(CNN) -- The Cabinet minister who admitted using taxpayers' money to rent rooms from his male partner has resigned over the allegations, a spokeswoman for his party confirmed Saturday.
David Laws, the chief secretary to the Treasury and one of five Liberal Democrat lawmakers appointed to the Conservative-dominated Cabinet, issued a statement to the British media late Friday saying he was motivated by a desire to keep his relationship with the man private and not to reveal his own sexuality.
He vowed to immediately repay the £40,000 ($57,800) the British Press Association says he claimed for rooms in two London properties owned by his partner between 2006 and 2009.
The spokeswoman for the Liberal Dems told CNN Saturday that Laws stepped down from the Treasury post because he felt he couldn't responsibly perform his duties while facing an investigation into the allegations. He will continue in his role as a member of parliament for the party, she said.
The Daily Telegraph, whose investigation into lawmakers' expenses last year uncovered a widespread abuse of the system, reported that Laws' controversial claims were not uncovered by the resulting inquiry into the scandal because he did not admit his landlord was also his long-standing partner, James Lundie.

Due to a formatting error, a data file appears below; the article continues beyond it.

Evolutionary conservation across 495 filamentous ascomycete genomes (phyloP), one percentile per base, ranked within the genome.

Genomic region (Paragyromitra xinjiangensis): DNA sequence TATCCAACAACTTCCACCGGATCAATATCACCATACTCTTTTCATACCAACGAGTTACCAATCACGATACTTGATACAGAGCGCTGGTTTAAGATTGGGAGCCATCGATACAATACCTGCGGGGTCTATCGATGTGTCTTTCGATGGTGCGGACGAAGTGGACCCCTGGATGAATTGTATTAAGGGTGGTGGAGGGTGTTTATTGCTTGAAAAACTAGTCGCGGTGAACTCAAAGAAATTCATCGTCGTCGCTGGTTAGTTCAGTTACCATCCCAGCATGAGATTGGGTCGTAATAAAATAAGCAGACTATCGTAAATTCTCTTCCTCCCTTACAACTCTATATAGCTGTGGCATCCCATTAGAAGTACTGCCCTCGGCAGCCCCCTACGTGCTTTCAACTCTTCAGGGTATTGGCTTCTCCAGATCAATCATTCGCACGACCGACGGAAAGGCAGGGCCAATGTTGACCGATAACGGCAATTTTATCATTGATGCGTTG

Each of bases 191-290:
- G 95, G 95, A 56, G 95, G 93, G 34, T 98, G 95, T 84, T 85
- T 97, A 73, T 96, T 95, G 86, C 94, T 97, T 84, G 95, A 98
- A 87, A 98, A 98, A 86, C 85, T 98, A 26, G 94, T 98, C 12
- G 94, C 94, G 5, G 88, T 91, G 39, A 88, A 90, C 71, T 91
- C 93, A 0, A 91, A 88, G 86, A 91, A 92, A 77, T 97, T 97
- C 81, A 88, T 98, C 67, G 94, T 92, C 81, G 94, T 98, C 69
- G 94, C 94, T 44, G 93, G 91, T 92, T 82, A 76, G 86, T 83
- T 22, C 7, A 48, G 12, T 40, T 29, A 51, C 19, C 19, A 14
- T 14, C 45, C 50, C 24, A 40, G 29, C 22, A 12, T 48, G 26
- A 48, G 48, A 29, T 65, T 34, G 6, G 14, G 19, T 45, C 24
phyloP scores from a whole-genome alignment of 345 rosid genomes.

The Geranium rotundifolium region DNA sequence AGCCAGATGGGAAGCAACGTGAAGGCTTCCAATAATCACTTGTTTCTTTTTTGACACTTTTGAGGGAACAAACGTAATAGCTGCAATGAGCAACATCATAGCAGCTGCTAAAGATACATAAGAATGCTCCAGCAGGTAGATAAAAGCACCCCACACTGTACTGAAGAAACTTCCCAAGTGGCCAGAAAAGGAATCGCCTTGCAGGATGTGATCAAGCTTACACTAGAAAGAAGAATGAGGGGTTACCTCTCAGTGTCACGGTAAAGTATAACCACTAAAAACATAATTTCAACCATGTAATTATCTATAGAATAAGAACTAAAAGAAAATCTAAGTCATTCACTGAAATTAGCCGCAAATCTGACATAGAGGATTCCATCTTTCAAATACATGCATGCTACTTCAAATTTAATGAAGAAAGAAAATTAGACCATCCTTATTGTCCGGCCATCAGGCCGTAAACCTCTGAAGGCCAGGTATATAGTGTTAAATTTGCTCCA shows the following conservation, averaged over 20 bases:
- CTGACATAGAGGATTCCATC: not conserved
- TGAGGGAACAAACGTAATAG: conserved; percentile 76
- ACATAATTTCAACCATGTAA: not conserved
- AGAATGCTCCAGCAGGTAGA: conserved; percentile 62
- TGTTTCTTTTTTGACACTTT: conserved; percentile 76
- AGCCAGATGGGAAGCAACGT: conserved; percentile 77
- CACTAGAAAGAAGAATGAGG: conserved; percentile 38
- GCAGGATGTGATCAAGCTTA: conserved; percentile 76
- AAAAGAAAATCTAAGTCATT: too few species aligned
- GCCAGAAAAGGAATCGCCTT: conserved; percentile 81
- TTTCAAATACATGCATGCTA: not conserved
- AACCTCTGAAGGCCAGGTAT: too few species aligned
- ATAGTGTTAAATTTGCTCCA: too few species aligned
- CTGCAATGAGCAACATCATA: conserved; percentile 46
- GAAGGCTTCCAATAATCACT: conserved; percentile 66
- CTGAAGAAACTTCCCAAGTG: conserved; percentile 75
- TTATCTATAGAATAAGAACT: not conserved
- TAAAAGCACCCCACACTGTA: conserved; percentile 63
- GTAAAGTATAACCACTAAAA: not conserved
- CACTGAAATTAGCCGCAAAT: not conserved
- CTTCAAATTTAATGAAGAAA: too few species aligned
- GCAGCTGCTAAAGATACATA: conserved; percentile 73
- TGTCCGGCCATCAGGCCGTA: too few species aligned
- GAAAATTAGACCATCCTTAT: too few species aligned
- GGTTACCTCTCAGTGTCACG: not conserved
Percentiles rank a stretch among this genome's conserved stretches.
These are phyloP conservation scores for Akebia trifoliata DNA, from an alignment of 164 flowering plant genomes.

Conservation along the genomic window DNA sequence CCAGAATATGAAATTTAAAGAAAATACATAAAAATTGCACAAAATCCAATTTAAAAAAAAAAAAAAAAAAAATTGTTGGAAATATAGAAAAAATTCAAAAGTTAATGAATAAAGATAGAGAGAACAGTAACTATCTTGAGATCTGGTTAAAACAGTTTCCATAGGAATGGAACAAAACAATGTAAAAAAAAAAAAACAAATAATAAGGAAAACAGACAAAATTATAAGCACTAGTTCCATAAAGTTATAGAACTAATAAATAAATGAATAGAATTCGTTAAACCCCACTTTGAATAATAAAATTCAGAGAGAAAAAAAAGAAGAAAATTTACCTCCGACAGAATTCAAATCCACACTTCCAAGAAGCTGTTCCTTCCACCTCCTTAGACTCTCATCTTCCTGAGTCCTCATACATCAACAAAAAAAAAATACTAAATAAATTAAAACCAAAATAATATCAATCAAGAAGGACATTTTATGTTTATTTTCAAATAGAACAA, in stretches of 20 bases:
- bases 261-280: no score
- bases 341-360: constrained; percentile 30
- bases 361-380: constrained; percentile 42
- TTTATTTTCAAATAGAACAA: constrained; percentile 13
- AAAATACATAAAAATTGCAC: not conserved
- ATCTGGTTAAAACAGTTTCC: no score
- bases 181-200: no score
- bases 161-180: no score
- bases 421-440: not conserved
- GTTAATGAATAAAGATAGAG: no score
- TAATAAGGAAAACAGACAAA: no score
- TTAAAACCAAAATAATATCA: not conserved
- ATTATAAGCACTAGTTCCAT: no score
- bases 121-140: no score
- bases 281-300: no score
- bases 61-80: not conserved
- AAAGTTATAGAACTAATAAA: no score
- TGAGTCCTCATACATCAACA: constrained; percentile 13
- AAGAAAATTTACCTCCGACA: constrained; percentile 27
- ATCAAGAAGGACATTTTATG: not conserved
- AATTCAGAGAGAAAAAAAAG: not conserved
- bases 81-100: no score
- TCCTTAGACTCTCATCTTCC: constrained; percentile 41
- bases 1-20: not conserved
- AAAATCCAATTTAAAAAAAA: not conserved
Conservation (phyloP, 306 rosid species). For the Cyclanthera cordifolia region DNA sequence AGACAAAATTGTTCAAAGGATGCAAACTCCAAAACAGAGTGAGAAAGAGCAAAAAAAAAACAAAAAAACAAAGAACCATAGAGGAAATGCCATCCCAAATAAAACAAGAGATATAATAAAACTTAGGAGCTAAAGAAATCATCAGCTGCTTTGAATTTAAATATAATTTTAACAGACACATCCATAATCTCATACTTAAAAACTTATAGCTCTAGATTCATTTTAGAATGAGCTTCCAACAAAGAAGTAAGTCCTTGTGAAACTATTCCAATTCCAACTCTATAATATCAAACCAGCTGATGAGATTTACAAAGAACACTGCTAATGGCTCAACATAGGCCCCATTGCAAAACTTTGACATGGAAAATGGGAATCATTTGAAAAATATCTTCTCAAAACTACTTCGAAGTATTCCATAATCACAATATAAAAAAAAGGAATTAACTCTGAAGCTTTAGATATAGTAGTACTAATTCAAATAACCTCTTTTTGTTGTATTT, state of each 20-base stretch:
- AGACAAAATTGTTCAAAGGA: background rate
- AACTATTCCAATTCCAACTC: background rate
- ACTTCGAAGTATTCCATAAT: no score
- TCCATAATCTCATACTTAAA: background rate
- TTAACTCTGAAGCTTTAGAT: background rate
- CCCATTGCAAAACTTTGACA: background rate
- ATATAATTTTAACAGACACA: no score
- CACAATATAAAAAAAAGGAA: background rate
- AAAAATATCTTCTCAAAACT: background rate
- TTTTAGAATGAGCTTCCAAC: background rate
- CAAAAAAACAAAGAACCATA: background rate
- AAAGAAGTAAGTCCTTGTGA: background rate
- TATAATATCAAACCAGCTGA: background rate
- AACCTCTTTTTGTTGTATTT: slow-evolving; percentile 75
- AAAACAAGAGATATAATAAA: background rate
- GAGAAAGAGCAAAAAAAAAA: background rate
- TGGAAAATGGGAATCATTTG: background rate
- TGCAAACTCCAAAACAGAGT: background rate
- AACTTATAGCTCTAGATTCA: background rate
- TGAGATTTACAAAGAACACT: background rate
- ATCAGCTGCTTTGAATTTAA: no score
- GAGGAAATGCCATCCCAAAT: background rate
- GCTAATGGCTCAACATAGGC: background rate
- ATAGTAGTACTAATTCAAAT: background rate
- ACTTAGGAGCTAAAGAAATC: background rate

Strict rules introduced in 2006 prevent lawmakers from renting a property from a partner.
"At no point did I consider myself to be in breach of the rules which in 2009 defined partner as 'one of a couple ... who although not married to each other or civil partners are living together and treat each other as spouses,'" Laws said in his statement.
"I now accept that this was open to interpretation and will immediately pay back the costs of the rent and other housing costs I claimed from the time the rules changed until August 2009.
"James and I are intensely private people. We made the decision to keep our relationship private and believed that was our right. Clearly that cannot now remain the case."
Laws' revelation comes days after he announced £6 billion ($8.68 billion) of cuts for the next year, warning that the country was moving from an "age of plenty to an age of austerity in the public finances."
According to British press reports, the well-regarded Laws is viewed by his Conservative coalition partners as the government's economic "hatchet man."
But the news will come as a blow to new Prime Minister David Cameron, who pledged to eradicate sleaze from government during his election campaign. It will also be the first major test for the fledgling coalition government.
A spokesman for Cameron told the BBC: "The prime minister has been made aware of this situation and he agrees with David Laws' decision to self-refer to the Parliamentary Standards Commissioner."
The Parliamentary Standards Commissioner is responsible for lawmakers' conduct.